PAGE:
Daily Distractions: Some not-so-final thoughts on home plate collisions.

Brian Jordan

Home plate collisions are rare and exciting, but their elimination was a calculated risk by Major League Baseball. (Associated Press photo)

In my story for today’s newspaper about the Dodgers’ reactions to the new rule banning home-plate collisions, I focused on the micro: The thoughts in the moment, the individual experiences that gave birth to the thoughts in the moment.

Here are some big-picture figures and facts worth mentioning:

A.J. Ellis is entering his 12th season of professional baseball. He’s played 890 games and estimates that he’s been part of “a dozen or more” home-plate collisions in his career.

Tim Federowicz is entering his seventh season of professional baseball. He’s played 568 games and has been involved in two collisions.

Drew Butera is entering his 10th professional season. Six hundred ninety two games, “five or six” collisions.

In reality, the scope of Rule 7.13 banning home-plate collisions in baseball is extremely limited. The three catchers on the Dodgers’ 40-man roster have played a total of 2,150 professional games — the equivalent of 13 full seasons, and then some — and have been part of a total of 20 collisions. Let’s call it one collision every 100 games.

The plays are memorable precisely because they are rare. “In all of them,” Butera said of his collisions, “they were in close games, toward the end of the game.” Fans remember those kind of plays.

That said, the tradeoff for the league was a calculated one.

Those are the facts, and baseball isn’t hiding them. If anything, the tipping point might have been when Joe Mauer visited the Mayo Clinic following a concussion and came back a first baseman.

Still, Federowicz wasn’t convinced that he’s entirely safer because of the rule.

“Instead of being able to hit us in the chest,” he said, “they have to take out our knees. I guess we have to learn a new technique for tagging guys out.”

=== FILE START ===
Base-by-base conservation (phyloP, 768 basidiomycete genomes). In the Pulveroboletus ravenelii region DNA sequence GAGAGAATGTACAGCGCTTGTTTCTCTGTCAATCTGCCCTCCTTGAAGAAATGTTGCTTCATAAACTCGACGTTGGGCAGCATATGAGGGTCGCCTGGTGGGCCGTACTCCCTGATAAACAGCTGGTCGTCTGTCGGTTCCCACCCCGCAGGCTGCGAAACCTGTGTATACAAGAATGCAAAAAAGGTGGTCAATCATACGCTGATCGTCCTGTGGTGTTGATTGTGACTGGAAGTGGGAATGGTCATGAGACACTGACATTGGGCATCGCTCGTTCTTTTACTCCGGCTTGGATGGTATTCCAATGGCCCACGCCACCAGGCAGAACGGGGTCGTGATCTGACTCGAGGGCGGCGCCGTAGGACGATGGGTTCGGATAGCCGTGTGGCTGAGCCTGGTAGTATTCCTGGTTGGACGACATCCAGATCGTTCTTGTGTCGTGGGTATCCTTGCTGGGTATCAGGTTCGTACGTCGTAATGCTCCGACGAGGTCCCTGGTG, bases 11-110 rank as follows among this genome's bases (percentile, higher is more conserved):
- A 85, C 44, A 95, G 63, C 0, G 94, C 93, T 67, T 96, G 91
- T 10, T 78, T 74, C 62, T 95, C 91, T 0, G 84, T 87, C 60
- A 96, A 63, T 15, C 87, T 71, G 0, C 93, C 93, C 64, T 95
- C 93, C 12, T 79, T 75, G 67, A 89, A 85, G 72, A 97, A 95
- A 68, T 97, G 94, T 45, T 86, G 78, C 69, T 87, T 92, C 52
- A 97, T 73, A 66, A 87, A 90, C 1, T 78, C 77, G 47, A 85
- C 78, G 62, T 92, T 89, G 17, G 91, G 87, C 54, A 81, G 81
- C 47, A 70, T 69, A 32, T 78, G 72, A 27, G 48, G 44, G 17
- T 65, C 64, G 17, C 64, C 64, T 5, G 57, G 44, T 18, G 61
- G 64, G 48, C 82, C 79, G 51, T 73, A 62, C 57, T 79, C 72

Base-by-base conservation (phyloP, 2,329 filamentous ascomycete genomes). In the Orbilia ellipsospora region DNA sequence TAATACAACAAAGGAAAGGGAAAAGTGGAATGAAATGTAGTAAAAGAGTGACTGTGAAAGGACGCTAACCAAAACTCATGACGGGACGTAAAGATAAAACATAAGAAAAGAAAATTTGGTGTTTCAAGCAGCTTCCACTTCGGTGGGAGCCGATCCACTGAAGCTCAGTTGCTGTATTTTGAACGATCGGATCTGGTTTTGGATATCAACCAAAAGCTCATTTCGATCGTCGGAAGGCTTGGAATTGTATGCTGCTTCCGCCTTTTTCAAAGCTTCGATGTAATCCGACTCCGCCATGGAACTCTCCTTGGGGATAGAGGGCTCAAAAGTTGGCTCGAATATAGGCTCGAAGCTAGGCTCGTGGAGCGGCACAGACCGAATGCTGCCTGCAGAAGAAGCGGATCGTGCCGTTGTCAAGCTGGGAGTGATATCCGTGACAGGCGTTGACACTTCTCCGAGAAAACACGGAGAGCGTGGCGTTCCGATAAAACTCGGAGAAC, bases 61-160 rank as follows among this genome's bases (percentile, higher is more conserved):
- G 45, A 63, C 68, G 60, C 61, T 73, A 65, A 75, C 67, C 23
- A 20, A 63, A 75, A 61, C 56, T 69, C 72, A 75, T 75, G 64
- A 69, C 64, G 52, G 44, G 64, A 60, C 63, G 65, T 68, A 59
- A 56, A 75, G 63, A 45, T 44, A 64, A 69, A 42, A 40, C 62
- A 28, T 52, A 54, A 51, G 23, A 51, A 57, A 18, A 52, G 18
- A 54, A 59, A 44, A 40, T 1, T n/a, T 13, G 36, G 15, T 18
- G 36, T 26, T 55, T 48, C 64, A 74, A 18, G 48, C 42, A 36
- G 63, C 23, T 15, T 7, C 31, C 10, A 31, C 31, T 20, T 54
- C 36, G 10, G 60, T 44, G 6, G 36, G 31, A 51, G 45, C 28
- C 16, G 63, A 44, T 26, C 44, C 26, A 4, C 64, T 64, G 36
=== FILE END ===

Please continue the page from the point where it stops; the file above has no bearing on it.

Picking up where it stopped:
Remember, rule 7.13 is “experimental” for this season. If catchers are still in line for serious injuries, the league will simply change the rule.

Some bullet points for a Soviet Occupation Day:

Clayton Kershaw lost his #FaceOfMLB showdown to David Wright. This is also a contest where Mike Trout was a first-round bust, Derek Jeter lost to Jose Bautista, and Eric Sogard is one of baseball’s four most popular players.

• If you didn’t catch the Dodgers’ intrasquad game Monday, I uploaded video of the game highlights here. If you want to see a full-computer-screen-sized clip of Joc Pederson hauling in Andre Ethier‘s warning track fly ball, watch it here.

Jason Kidd referenced the movie “42″ when he talked to the New Jersey Nets players about welcoming Jason Collins back into the NBA.

• I invite comments (here, or on Twitter/Facebook/Instagram) from any Australians who have been following the lead-up to Opening Day between the Dodgers and Diamondbacks. Here’s one:

• Did a young Woodrow Wilson invent fantasy baseball in 1871?

• Love TOKiMONSTA’s take on “If This World Were Mine” by Marvin Gaye and Tammi Terrell:

Here’s the original:

Facebook Twitter Plusone Digg Reddit Stumbleupon Tumblr Email
This entry was posted in JP on the Dodgers and tagged , , , , , by J.P. Hoornstra. Bookmark the permalink.

About J.P. Hoornstra

J.P. Hoornstra covers the Dodgers, Angels and Major League Baseball for the Los Angeles Daily News, Long Beach Press-Telegram, Torrance Daily Breeze, San Gabriel Valley Tribune, Pasadena Star-News, San Bernardino Sun, Inland Valley Daily Bulletin, Whittier Daily News and Redlands Daily Facts. Before taking the beat in 2012, J.P. covered the NHL for four years. UCLA gave him a degree once upon a time; when he graduated on schedule, he missed getting Arnold Schwarzenegger's autograph on his diploma by five months.